The PSA test is an unreliable determination of prostate cancer on its own. According to the National Cancer Institute, only about 25 percent of men who have had a prostate biopsy in the past due to an elevated PSA level actually have prostate cancer. It’s unknown how many cases of prostate cancer are missed due to false-negative PSA test results.
It is for these reasons, clearly supported by peer-reviewed medical research, that we recommend that every man receive a customized evaluation if they have a PSA level above 1.5 ng/ML. With the availability today of advanced testing called prostate cancer markers (PCMs), we have a much clearer picture of which men need further evaluation with a prostate biopsy.
After a suspicious physical exam or PSA test, your physician may recommend further screening. Sometimes, men are referred for a prostate biopsy. However, we recommend that further non-invasive testing be performed unless immediate biopsy is warranted due to initial test results.
Prostate cancer screening with MRI (magnetic resonance imaging) may help avoid unnecessary biopsies by providing physicians with a clear view of the prostate. MRI can detect lesions and indicate whether cancer has spread beyond the prostate. However, like PSA, a negative MRI does not necessarily mean that the patient is in the clear. MRI has been shown in research to be better at finding larger size lesions, but can still miscategorize relative lesion size, making it less than ideal to be used in conjunction with targeted therapy.
There are also numerous advanced tests called prostate cancer biomarkers available. Prostate cancer markers (PCMs) are molecules found in blood, tissue, or body fluids that are signs of an abnormal process. Blood, urine, and tissue tests can help differentiate between prostate cancer and benign prostate conditions that are non-cancerous. These tests for biomarkers for prostate cancer include:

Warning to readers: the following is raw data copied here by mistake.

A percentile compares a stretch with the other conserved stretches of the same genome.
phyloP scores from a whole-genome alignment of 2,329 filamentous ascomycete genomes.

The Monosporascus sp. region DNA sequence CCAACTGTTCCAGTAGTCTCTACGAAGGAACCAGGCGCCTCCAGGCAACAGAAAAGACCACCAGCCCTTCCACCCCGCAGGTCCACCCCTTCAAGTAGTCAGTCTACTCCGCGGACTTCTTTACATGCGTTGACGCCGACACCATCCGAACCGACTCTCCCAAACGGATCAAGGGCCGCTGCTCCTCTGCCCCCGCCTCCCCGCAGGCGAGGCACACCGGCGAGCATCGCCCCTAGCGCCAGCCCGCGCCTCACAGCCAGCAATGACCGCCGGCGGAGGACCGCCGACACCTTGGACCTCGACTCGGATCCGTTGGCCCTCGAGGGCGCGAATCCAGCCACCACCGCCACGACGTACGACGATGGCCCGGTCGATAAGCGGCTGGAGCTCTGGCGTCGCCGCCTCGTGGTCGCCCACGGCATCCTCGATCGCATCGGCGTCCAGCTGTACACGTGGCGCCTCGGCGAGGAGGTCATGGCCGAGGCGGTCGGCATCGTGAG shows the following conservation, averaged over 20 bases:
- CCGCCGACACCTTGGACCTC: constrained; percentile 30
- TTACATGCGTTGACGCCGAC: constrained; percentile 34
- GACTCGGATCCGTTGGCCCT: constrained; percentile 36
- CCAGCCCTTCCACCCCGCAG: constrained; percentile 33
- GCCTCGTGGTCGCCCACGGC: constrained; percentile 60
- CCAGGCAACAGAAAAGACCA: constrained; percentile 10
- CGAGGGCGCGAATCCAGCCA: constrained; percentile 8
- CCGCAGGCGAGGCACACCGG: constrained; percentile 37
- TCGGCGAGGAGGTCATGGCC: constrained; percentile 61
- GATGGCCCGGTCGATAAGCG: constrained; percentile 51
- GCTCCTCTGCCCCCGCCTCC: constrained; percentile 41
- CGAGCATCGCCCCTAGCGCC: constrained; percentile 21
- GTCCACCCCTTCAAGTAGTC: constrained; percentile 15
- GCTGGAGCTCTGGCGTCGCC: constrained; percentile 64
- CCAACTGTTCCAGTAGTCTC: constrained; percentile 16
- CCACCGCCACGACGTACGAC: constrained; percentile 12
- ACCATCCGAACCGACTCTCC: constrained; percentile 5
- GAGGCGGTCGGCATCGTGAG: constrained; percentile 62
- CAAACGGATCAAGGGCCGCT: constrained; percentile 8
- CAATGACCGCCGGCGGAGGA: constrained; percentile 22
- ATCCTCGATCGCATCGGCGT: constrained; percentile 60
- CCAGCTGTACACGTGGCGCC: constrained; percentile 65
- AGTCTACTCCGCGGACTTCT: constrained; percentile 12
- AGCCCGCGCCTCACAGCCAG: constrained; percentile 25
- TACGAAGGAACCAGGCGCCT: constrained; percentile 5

- Blood-based PCMs: These tests, including Beckman Coulter’s Prostate Health Index (phi) and the Opko 4K test, have shown to be superior to PSA in identifying significant vs insignificant prostate cancer. ProstateNext, a blood- or saliva-based genetic analysis, also can help in diagnosis to determine if men may be carriers of a gene known as BRCA1 or BRCA2.
- Urine-based PCMs: These tests, including Select MDx and Mi-Prostate Score (MiPS), which evaluate prostate cells present in the urine, have shown to be very accurate in determining which individual may have high-grade prostate cancer upon biopsy.
- Tissue-based PCMs: These tests use prostate tissue removed in a biopsy to help understand how aggressive the type of cancer is that was found on biopsy or after prostate surgery (prostatectomy), or to indicate which areas of the prostate may be harboring prostate cancer if the biopsy was negative. These tests include the Prolaris Test, the Decipher test, the Oncotype DX test, and the ConfirmMDX test.
Read more about prostate cancer biomarkers.
A small percentage of prostate cancers are caused by inherited germline genetic mutations. The most common gene mutations that increase a man’s risk of prostate cancer also increase the risk of other cancers. Genetic testing may be recommended by your health care practitioner if there is a family pattern of certain types of cancers, including prostate, colorectal, pancreatic, and breast. The most common genetic mutations that increase a man’s risk of prostate cancer are: